I can also imagine, however, that once they get to Africa and are in the midst of the ordeal – being too hot during the day and too cold during the night; going hungry because they can’t find anything to eat; being betrayed by the best friend they’ve made during the show; having to eat live cockroaches – well, I can imagine that they had second thoughts. “What have I gotten myself into? It would be so great to have a home-cooked meal and a bowl of ice cream right now. I just want to take a hot shower and sleep in a warm bed for one night. Please, let me go home! No more live maggots!”
Although from the outside the opportunity looked good, from the inside it was much more than they bargained for. They saw the glittery outside and found the muddy inside.
This is what happened to the people of Jerusalem as they went from welcoming Jesus with shouts of “hosanna” to killing him with shouts of “crucify him, crucify him” within the span of one week. As Jesus rode into Jerusalem, the crowds saw the glittery outside: the long-awaited Messiah that would bring them to victory over their foes, crushing them with his power and enslaving them so that they would no longer be a threat. Instead of seeing clearly what was in front of them – Jesus riding on a donkey and clothed in a lowly cloak – they saw Jesus riding on a grand stallion, wearing a golden crown on his head, and clothed with a magnificent robe. This was their hope and their dream: a king that would move them from resignation and drudgery to hope and glory. Like the “Survivor” participants, they saw what they wanted to see as the adventure began, only to find out that they had deceived themselves. Like the participants of “Survivor” they had second thoughts. They saw the glittery outside and found the muddy inside. What they got was not what they bargained for.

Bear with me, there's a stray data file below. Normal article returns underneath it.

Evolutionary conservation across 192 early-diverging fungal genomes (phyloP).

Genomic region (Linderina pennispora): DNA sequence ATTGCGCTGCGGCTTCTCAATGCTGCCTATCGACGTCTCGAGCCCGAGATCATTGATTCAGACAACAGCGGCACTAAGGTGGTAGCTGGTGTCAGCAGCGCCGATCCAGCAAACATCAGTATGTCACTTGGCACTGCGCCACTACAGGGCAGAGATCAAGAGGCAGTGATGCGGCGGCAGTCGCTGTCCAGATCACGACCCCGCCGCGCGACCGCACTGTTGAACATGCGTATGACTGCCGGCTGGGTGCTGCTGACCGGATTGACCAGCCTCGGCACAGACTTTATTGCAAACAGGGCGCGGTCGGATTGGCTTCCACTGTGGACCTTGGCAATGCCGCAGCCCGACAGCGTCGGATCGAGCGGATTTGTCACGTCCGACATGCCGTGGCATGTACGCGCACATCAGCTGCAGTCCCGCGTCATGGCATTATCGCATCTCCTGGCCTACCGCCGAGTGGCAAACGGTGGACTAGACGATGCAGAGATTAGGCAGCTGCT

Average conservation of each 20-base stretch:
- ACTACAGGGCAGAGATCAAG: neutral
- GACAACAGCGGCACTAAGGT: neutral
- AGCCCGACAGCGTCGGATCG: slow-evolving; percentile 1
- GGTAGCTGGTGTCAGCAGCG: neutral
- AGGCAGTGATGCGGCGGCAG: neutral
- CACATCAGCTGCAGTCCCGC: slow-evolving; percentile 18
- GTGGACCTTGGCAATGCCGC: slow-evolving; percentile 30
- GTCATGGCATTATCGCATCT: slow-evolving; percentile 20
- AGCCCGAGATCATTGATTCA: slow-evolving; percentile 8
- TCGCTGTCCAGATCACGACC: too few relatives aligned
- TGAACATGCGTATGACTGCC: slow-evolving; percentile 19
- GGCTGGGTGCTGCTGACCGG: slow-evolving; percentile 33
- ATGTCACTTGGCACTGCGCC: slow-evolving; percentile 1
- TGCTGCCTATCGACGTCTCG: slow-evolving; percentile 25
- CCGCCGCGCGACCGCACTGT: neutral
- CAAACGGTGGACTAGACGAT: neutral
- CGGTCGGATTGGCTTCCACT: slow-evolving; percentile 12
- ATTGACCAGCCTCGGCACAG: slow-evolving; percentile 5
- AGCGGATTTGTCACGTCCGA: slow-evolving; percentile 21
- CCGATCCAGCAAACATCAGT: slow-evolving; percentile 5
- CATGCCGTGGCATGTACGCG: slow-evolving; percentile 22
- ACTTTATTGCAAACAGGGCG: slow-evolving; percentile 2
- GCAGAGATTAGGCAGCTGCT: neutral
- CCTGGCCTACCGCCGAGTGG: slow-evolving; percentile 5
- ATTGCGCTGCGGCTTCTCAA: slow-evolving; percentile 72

They got a king whose kingship was not about control and domination but about humility and obedience. They got a king that had not pledged allegiance to the kingdom of this world, but to the kingdom of God. They got a king that would save others rather than himself, although it was in his power to do so. They got a king that would not return evil for evil, but who would forgive and love those who persecuted him. They got a king that was not victorious over their human enemies, but over their spiritual enemies: sin and death. They got a king that did not require from them the courage of physical combat, but the courage of spiritual combat. They got a king that asked them not to lord it over others, but to wash their feet as a servant would. They got a king that did not sit on a throne, but that hung on a cross. They got a king who turned the whole idea of kingship upside down. And so they had second thoughts. And, by week’s end, they had abandoned this king that they had showered with joyous shouts of “hosanna” as he had ridden into Jerusalem. In the reality show of the life and death of Jesus, they were not survivors.